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  1. Joined : Jul 2015
    California
    Posts : 186
    Kernel 4.x.x
       02 Nov 2015 #31

    CheckMate said: View Post
    Codec packs like the K-Lite Pack can be very important because the codecs that come pre installed in a media player do NOT cover everything and there are tools in the K-Lite pack that can enable what the codecs in a player can't . For example, in the past. flv thumbnails would not show in Windows video folder because Microsoft does not support flv files. This has NOTHING to do with codecs in a player like the VLC player.



    And that is nonsense that reputable codec packs "are more trouble than they're worth" and they do NOT "almost always contain malware of some kind". You made that up and have no right to misinform people when you clearly don't know what you're talking about and don't do your homework, FIRST. I have been using the Mega K-Lite Pack for about six years and have NEVER had a single problem caused by it , nor have I ever had any malware included in it. You're clearly just making wild accusations and assumptions and if you've had malware in your computer, then it's YOUR job to figure out how it got into your computer, but I guarantee you it didn't come included in any K-Lite Pack.

    Why would you not convert a flash video file to a more efficient and proper container? You seem to not understand what a codec is for. If you think you need a codec to play a".flv" file, then you should probably learn about how the actual data in the file is encoded and what a container format is. Windows can thumbnail H264 encoded MP4 files just fine, which is what you should be using. Requiring a codec pack to bandaid poor understanding of multimedia files isn't a useful solution.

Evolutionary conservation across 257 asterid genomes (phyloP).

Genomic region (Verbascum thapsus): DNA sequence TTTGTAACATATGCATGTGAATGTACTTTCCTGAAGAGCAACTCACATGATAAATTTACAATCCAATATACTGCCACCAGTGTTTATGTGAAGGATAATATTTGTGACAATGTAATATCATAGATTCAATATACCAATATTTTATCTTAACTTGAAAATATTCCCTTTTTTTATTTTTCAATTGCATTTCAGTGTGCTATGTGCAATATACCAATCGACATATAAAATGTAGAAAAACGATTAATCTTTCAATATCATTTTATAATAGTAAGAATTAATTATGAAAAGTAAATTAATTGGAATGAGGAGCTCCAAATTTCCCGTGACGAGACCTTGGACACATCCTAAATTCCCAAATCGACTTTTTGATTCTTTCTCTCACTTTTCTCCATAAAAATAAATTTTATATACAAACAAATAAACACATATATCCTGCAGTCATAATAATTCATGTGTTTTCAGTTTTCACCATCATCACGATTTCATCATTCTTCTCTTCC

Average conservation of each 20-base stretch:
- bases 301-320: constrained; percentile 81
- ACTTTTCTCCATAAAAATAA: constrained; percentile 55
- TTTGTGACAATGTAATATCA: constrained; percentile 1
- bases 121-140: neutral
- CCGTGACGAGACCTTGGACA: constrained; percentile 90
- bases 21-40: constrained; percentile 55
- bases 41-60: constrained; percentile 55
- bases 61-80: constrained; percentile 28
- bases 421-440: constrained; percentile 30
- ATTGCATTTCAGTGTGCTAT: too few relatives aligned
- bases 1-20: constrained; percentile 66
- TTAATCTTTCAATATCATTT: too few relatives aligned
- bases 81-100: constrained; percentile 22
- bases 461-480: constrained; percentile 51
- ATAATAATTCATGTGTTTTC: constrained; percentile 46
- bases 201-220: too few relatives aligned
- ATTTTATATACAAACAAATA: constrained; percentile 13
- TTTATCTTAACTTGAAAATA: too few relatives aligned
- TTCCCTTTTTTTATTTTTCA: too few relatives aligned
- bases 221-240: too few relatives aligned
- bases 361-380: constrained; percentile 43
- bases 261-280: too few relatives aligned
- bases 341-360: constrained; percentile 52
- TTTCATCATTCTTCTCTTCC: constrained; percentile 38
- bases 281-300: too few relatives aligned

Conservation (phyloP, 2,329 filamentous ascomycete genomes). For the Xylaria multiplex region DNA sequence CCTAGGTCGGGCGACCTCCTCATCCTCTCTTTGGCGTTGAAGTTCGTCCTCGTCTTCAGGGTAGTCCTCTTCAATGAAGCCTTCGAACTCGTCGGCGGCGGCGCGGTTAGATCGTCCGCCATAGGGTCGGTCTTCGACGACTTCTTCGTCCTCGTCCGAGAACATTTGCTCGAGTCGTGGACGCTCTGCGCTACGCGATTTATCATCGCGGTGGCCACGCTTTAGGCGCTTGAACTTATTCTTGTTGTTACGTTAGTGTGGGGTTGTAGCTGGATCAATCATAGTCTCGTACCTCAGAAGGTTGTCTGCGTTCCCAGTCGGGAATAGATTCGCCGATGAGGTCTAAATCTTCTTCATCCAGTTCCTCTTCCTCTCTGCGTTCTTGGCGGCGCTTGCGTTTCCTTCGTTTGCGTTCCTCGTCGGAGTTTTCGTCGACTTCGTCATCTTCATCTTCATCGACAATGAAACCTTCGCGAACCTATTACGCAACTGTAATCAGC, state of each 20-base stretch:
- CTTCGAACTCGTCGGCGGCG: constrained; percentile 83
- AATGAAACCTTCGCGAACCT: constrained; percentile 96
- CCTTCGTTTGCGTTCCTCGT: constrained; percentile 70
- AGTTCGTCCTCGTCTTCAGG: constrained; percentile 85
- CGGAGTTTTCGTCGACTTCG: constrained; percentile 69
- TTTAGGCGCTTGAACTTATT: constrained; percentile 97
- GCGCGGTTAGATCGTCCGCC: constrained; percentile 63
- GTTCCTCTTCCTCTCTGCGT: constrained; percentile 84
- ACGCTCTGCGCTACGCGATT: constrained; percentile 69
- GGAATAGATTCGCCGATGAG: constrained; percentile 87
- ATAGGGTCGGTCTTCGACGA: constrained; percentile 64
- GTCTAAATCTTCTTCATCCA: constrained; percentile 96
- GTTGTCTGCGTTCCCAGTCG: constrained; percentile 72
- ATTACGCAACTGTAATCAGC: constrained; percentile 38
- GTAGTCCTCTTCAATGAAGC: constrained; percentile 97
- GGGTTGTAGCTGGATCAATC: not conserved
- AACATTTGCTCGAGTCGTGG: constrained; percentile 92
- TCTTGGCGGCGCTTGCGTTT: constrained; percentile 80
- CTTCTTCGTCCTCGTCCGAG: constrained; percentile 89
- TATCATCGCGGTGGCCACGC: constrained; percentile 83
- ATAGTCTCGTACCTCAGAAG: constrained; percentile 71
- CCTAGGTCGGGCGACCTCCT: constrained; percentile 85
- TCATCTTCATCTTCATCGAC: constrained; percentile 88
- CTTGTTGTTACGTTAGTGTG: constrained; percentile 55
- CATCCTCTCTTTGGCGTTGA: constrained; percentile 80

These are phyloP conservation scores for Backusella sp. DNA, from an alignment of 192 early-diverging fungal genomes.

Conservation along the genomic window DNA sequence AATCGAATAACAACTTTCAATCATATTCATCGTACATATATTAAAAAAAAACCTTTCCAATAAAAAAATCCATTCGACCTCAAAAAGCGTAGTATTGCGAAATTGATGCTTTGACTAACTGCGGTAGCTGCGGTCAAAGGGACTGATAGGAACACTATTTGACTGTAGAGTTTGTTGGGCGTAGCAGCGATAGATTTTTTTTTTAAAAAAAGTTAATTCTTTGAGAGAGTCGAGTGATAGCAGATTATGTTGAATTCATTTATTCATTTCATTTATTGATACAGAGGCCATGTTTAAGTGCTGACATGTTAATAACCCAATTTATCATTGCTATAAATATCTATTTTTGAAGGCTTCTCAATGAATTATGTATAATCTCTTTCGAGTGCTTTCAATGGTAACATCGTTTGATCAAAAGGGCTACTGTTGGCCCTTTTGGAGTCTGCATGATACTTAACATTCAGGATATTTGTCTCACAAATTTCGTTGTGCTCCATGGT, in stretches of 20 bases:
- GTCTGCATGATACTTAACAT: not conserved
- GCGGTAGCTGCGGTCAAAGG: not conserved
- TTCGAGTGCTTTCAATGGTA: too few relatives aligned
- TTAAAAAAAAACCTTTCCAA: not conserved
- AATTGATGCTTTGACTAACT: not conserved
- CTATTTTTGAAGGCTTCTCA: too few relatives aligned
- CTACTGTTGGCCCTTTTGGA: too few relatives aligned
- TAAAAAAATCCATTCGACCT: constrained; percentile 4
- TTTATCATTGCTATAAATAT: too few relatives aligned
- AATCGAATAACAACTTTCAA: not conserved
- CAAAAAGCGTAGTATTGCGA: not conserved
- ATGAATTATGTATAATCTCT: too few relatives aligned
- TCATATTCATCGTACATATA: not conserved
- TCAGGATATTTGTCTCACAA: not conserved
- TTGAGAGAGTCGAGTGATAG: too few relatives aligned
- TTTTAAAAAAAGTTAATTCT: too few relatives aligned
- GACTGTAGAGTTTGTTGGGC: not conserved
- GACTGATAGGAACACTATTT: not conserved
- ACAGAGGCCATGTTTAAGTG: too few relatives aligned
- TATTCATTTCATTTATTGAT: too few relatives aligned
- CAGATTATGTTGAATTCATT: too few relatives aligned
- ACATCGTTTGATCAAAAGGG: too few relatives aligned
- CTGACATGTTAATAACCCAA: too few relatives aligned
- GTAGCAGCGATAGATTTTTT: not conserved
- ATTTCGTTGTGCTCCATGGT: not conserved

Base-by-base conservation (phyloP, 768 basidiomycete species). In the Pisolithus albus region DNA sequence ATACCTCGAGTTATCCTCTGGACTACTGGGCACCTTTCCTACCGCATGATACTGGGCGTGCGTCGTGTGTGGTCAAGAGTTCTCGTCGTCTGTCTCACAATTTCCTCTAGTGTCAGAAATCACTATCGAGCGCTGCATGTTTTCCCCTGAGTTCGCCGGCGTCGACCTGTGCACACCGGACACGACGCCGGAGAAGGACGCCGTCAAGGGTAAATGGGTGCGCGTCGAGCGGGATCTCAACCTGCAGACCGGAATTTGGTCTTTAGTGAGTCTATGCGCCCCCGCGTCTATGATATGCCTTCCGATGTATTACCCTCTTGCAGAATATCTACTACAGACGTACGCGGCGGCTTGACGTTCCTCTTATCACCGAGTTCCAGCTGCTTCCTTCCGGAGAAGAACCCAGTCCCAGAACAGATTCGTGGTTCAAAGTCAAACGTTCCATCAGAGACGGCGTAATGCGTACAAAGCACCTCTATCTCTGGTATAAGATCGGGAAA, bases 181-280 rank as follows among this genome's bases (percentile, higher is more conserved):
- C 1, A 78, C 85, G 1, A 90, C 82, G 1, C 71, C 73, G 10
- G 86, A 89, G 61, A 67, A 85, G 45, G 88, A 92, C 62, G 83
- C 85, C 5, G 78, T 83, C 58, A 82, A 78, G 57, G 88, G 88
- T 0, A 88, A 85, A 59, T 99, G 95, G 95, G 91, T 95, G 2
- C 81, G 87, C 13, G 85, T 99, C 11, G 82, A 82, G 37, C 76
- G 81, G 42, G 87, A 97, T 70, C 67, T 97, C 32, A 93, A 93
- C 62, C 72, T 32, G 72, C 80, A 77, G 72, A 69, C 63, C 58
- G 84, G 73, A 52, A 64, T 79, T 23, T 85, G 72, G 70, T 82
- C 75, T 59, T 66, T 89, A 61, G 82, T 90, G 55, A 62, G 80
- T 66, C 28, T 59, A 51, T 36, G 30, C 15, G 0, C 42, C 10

Using a media player that isn't chained down by software patents and intentional self-deficiencies is a far better option in the long run.

    If the OP was asking about thumbnails, you might have a good point, but the OP was asking about videos playing in the browser. A codec pack won't help much there. VLC does however have in-box plugins for Chrome, Firefox, and IE if I remember correctly.
      My System SpecsSystem Spec


  2. Joined : Nov 2015
    Posts : 1
    Windows10
       09 Nov 2015 #32

    I cannot play some of my videos with Windows 10. All played perfectly with Windows 8, but this is not the case with Windows 10. I get the error message "Can't play. Try playing something else. This item's file format may be unsupported, the file extension may be incorrect, or the file may be corrupted." There was absolutely no probem with these videos with Windows 8. Could someone please advise if reverting to Windows 8 will solve the issue.
      My System SpecsSystem Spec


  3. Joined : Dec 2015
    Posts : 1
    Windows 10
       22 Dec 2015 #33

    Yeah hate to be the one to say it but Windows (especially) as well as Adobe and other software seems to prefer the "Late to the party" situation, hence the "need" for codecs. If these companies weren't so lazy in updating their product's we wouldn't have a "scramble for a codec change" as we do now. Seems the answer to this issue should not be users doing more work but instead companies getting off their dead lazy *&%$# and actually giving a )&%$ about their customers again. (Would be nice if they weren't money grubbing whores)
      My System SpecsSystem Spec


  4. Joined : Jul 2015
    California
    Posts : 186
    Kernel 4.x.x
       25 Dec 2015 #34

    Gremzdog said: View Post